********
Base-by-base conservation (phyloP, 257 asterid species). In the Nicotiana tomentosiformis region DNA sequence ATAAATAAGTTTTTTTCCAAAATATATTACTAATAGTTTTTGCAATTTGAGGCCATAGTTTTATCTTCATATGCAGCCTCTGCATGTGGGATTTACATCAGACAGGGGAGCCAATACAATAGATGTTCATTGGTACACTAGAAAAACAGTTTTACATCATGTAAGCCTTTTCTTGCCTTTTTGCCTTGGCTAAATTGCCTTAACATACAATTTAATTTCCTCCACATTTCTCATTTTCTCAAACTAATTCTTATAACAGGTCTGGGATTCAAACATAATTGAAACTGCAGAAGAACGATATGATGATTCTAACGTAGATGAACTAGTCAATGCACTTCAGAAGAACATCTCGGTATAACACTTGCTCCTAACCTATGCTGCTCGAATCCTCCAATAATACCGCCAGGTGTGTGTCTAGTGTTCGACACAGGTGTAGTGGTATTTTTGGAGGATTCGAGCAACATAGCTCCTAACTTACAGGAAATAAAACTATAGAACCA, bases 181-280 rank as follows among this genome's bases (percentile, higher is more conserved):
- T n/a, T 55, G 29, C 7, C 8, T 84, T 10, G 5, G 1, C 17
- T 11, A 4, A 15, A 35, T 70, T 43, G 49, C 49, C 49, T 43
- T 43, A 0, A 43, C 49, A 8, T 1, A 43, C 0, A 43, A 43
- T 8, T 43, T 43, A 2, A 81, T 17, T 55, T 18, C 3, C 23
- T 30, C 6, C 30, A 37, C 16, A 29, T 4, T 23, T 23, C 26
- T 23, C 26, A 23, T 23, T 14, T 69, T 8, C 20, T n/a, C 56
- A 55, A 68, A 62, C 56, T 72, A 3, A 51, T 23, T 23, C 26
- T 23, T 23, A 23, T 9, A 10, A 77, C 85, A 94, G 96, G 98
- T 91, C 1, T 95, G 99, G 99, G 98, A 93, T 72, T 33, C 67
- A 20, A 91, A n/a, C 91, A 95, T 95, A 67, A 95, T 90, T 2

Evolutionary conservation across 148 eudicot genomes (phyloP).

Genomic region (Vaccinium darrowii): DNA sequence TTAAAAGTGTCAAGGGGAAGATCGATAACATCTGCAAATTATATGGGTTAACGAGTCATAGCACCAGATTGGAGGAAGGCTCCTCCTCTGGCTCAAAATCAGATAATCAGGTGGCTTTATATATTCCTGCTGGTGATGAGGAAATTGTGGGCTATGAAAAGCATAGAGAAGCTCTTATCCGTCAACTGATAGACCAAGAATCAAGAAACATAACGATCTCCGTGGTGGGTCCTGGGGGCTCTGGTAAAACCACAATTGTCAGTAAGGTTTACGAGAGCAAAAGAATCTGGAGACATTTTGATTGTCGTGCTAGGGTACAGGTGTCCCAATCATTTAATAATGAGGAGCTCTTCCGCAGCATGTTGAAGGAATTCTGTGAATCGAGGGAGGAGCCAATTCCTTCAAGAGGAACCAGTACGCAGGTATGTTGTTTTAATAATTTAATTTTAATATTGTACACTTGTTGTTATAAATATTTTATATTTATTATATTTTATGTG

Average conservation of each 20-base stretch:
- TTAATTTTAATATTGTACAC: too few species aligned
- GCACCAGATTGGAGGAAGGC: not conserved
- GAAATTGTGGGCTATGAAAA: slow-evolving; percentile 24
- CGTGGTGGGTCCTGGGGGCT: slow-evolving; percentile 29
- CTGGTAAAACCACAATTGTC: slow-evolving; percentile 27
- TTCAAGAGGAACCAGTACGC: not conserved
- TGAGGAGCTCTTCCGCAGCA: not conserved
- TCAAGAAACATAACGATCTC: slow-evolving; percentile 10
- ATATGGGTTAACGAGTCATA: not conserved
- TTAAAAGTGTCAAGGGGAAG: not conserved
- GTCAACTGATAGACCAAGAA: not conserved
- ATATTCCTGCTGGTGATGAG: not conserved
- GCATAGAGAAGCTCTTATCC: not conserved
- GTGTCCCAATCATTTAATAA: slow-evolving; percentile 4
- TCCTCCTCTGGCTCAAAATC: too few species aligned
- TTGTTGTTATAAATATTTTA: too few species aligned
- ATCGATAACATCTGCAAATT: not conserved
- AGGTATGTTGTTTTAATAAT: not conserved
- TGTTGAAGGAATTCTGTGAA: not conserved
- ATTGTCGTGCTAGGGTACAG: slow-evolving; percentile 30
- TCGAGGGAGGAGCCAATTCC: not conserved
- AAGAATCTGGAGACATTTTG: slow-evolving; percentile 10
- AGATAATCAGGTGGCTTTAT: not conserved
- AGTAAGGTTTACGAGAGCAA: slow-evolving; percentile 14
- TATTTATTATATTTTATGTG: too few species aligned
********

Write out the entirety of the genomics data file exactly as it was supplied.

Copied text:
Base-by-base conservation (phyloP, 257 asterid species). In the Nicotiana tomentosiformis region DNA sequence ATAAATAAGTTTTTTTCCAAAATATATTACTAATAGTTTTTGCAATTTGAGGCCATAGTTTTATCTTCATATGCAGCCTCTGCATGTGGGATTTACATCAGACAGGGGAGCCAATACAATAGATGTTCATTGGTACACTAGAAAAACAGTTTTACATCATGTAAGCCTTTTCTTGCCTTTTTGCCTTGGCTAAATTGCCTTAACATACAATTTAATTTCCTCCACATTTCTCATTTTCTCAAACTAATTCTTATAACAGGTCTGGGATTCAAACATAATTGAAACTGCAGAAGAACGATATGATGATTCTAACGTAGATGAACTAGTCAATGCACTTCAGAAGAACATCTCGGTATAACACTTGCTCCTAACCTATGCTGCTCGAATCCTCCAATAATACCGCCAGGTGTGTGTCTAGTGTTCGACACAGGTGTAGTGGTATTTTTGGAGGATTCGAGCAACATAGCTCCTAACTTACAGGAAATAAAACTATAGAACCA, bases 181-280 rank as follows among this genome's bases (percentile, higher is more conserved):
- T n/a, T 55, G 29, C 7, C 8, T 84, T 10, G 5, G 1, C 17
- T 11, A 4, A 15, A 35, T 70, T 43, G 49, C 49, C 49, T 43
- T 43, A 0, A 43, C 49, A 8, T 1, A 43, C 0, A 43, A 43
- T 8, T 43, T 43, A 2, A 81, T 17, T 55, T 18, C 3, C 23
- T 30, C 6, C 30, A 37, C 16, A 29, T 4, T 23, T 23, C 26
- T 23, C 26, A 23, T 23, T 14, T 69, T 8, C 20, T n/a, C 56
- A 55, A 68, A 62, C 56, T 72, A 3, A 51, T 23, T 23, C 26
- T 23, T 23, A 23, T 9, A 10, A 77, C 85, A 94, G 96, G 98
- T 91, C 1, T 95, G 99, G 99, G 98, A 93, T 72, T 33, C 67
- A 20, A 91, A n/a, C 91, A 95, T 95, A 67, A 95, T 90, T 2

Evolutionary conservation across 148 eudicot genomes (phyloP).

Genomic region (Vaccinium darrowii): DNA sequence TTAAAAGTGTCAAGGGGAAGATCGATAACATCTGCAAATTATATGGGTTAACGAGTCATAGCACCAGATTGGAGGAAGGCTCCTCCTCTGGCTCAAAATCAGATAATCAGGTGGCTTTATATATTCCTGCTGGTGATGAGGAAATTGTGGGCTATGAAAAGCATAGAGAAGCTCTTATCCGTCAACTGATAGACCAAGAATCAAGAAACATAACGATCTCCGTGGTGGGTCCTGGGGGCTCTGGTAAAACCACAATTGTCAGTAAGGTTTACGAGAGCAAAAGAATCTGGAGACATTTTGATTGTCGTGCTAGGGTACAGGTGTCCCAATCATTTAATAATGAGGAGCTCTTCCGCAGCATGTTGAAGGAATTCTGTGAATCGAGGGAGGAGCCAATTCCTTCAAGAGGAACCAGTACGCAGGTATGTTGTTTTAATAATTTAATTTTAATATTGTACACTTGTTGTTATAAATATTTTATATTTATTATATTTTATGTG

Average conservation of each 20-base stretch:
- TTAATTTTAATATTGTACAC: too few species aligned
- GCACCAGATTGGAGGAAGGC: not conserved
- GAAATTGTGGGCTATGAAAA: slow-evolving; percentile 24
- CGTGGTGGGTCCTGGGGGCT: slow-evolving; percentile 29
- CTGGTAAAACCACAATTGTC: slow-evolving; percentile 27
- TTCAAGAGGAACCAGTACGC: not conserved
- TGAGGAGCTCTTCCGCAGCA: not conserved
- TCAAGAAACATAACGATCTC: slow-evolving; percentile 10
- ATATGGGTTAACGAGTCATA: not conserved
- TTAAAAGTGTCAAGGGGAAG: not conserved
- GTCAACTGATAGACCAAGAA: not conserved
- ATATTCCTGCTGGTGATGAG: not conserved
- GCATAGAGAAGCTCTTATCC: not conserved
- GTGTCCCAATCATTTAATAA: slow-evolving; percentile 4
- TCCTCCTCTGGCTCAAAATC: too few species aligned
- TTGTTGTTATAAATATTTTA: too few species aligned
- ATCGATAACATCTGCAAATT: not conserved
- AGGTATGTTGTTTTAATAAT: not conserved
- TGTTGAAGGAATTCTGTGAA: not conserved
- ATTGTCGTGCTAGGGTACAG: slow-evolving; percentile 30
- TCGAGGGAGGAGCCAATTCC: not conserved
- AAGAATCTGGAGACATTTTG: slow-evolving; percentile 10
- AGATAATCAGGTGGCTTTAT: not conserved
- AGTAAGGTTTACGAGAGCAA: slow-evolving; percentile 14
- TATTTATTATATTTTATGTG: too few species aligned